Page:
“Sustainability” is a major buzzword in the energy sector. In the face of climate change, national governments and global organizations like the United Nations continue to encourage the use of sustainable energy sources. In this blog, we’ll examine what makes biomass sustainable, specifically plant-derived biomass like wood pellets.
Sustainable Resources: Wood Versus Fossil Fuels
A sustainable energy resource can be defined as a substance or method that supplies energy without itself being used up or destroyed. In other words, sustainable resources can be renewed or replaced in a reasonable timeframe. Some energy resources clearly don’t qualify as sustainable. Fossil fuels are the prime example. Coal, natural gas, and oil take hundreds of millions of years to form. Animal and plant matter must be subjected to intense pressure before they become these important energy sources. Clearly, humans cannot mimic this natural process and quickly replenish our supply of fossil fuels. On the other hand, some energy resources are very sustainable. For example, solar energy constantly beams down on earth, supplying energy that can be captured and converted into electricity. No matter how much solar energy we use, the amount available to us remains roughly the same. What about the sustainability of biomass? Biomass consists of plant materials that can be burned to create heat or other forms of energy. Unlike the plants that became fossil fuels, the plants that are turned into biomass can be replaced with new plants. The new plants will grow in a much shorter time than it takes to make fossil fuels, making biomass a more sustainable form of energy.
Further Evidence for the Sustainability of Biomass
Of course, the fact that trees grow faster than fossil fuels form is not the only reason biomass qualifies as a sustainable resource. Consider the three reasons listed below as well.
1. Biomass Is Not Considered a Stand-Alone Solution to Energy Problems
Some critics of the biomass industry point out that it is not as sustainable as other energy sources. For example, it takes longer to grow a tree than to capture wind or solar energy. The critics use that argument as a reason to discourage the use of biomass altogether. However, that argument would only truly matter if biomass became the primary energy source for the entire world. Proponents of biomass are not proposing that as a solution to the climate-change-related energy problems. Instead, they put forth biomass as part of the solution and encourage the use of other sustainable energy forms as well. Some biomass supporters even propose using existing equipment to burn wood pellets instead of coal. In cases where this is an option, biomass becomes a practical way to produce energy. Much-needed energy can be made available, but no significant financial investment in other sustainable energy sources is required upfront.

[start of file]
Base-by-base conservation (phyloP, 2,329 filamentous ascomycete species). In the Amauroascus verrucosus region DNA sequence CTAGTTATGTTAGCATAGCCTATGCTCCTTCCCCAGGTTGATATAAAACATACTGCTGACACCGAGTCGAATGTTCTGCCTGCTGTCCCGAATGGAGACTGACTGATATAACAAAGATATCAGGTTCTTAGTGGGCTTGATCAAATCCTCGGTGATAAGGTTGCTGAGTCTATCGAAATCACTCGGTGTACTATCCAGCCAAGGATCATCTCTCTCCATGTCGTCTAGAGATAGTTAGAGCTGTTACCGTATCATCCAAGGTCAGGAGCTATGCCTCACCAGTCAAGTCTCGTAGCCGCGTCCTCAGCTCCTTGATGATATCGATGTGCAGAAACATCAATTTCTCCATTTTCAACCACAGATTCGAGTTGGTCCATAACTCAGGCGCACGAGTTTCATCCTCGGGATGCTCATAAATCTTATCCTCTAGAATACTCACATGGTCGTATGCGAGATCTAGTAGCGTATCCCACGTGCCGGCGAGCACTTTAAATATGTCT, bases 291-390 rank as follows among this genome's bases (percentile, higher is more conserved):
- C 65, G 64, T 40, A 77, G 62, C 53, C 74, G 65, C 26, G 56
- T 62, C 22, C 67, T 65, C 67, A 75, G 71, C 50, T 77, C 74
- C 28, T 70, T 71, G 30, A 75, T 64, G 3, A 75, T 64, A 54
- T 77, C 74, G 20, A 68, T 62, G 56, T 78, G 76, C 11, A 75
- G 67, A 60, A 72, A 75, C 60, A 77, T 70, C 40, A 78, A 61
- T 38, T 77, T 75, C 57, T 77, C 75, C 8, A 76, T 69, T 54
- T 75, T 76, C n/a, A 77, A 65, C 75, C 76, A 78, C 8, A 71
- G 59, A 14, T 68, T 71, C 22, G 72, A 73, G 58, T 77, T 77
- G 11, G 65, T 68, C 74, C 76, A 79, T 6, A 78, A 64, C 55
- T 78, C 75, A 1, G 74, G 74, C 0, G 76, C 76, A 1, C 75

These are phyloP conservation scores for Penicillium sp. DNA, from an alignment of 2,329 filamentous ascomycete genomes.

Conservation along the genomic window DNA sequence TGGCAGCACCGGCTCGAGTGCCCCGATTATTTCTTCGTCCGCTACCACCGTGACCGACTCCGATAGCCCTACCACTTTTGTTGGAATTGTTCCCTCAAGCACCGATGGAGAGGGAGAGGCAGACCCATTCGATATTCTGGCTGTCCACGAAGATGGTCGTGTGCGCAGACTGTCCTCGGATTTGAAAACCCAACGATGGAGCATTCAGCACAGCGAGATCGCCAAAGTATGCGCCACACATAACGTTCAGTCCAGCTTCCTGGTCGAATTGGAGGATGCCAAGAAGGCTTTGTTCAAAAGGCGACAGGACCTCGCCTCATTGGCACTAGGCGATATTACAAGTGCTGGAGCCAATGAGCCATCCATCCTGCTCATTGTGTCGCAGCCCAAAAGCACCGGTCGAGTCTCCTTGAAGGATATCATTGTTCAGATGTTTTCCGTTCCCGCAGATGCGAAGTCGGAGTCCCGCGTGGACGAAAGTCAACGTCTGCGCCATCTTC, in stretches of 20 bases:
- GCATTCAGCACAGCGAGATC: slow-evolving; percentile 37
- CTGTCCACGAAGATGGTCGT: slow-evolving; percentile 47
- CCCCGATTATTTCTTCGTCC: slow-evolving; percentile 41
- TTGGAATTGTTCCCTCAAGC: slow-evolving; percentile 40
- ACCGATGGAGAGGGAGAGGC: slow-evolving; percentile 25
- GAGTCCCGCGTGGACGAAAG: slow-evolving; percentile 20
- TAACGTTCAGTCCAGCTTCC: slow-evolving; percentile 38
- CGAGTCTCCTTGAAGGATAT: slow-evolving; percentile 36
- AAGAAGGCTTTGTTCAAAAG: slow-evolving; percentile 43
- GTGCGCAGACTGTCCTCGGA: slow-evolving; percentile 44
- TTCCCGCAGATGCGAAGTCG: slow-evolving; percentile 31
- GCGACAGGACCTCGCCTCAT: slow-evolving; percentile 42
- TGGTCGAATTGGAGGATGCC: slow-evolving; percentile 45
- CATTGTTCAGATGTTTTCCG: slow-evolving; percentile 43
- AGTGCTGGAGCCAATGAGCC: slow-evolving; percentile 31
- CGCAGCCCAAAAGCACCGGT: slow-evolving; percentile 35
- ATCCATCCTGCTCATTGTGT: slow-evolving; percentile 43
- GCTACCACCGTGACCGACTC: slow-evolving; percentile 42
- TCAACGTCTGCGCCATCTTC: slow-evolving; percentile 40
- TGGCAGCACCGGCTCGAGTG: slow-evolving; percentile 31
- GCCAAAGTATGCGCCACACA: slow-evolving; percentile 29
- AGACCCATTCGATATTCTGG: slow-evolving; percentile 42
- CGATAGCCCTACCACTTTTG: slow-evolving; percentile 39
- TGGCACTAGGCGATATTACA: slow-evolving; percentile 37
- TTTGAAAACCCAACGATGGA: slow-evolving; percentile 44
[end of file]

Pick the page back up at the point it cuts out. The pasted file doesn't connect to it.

2. Biomass Wood Pellets Come Mainly From Otherwise Unusable Tree Parts
Many biomass critics also have a false image that the production of wood pellets is only possible after forests are cut down, with those trees being turned entirely into biomass. That is a misconception. In truth, wood pellets are frequently made from the “spare” parts of trees that are unsuitable for other uses, such as timber. These parts include skinny branches, limbs, and tree tops. The creation of biomass wood pellets should more appropriately be seen as a way to avoid waste. Compare wood pellets to other ingenious uses of spare parts. For example, after harvesting their crops, potato farmers separate the more aesthetically shaped spuds from large and lumpy ones. The nice-looking potatoes get bagged or boxed and sold whole to consumers, but the ugly potatoes still get used. Frequently, they become dehydrated potato flakes or pearls that have a similar nutrition value to the whole potatoes.
3. The Growing Market for Wood Pellets Encourages the Use of Land to Grow Trees
Biomass also has a supporter in US Secretary of Agriculture Tom Vilsack. According to an article on the Daily Caller, Vilsack wrote a letter that praised biomass because it “improves our forested area” and “improves US forest management practices.” In short, biomass energy sources like wood pellets actually lead forest managers to use tree-covered lands more wisely. Biomass does not automatically lead to drastically diminished forests. Similarly, Vilsack also noted that biomass creates “new economic opportunities for low-value wood.” Vilsack conjectured that these economic opportunities will ensure that forested lands continue to be used for forests.
The owners or managers of these lands will avoid selling them to developers for a large, one-time pay-off that ultimately leaves the land devoid of green life. Instead, they’ll continue to see forestation as a viable way to turn a profit. By that logic, biomass actually preserves forests and contributes to its own sustainability.
When used as part of the global shift towards sustainability, biomass is a viable and reliable source of energy. Explore our other blog posts to uncover more reasons biomass is a growing industry.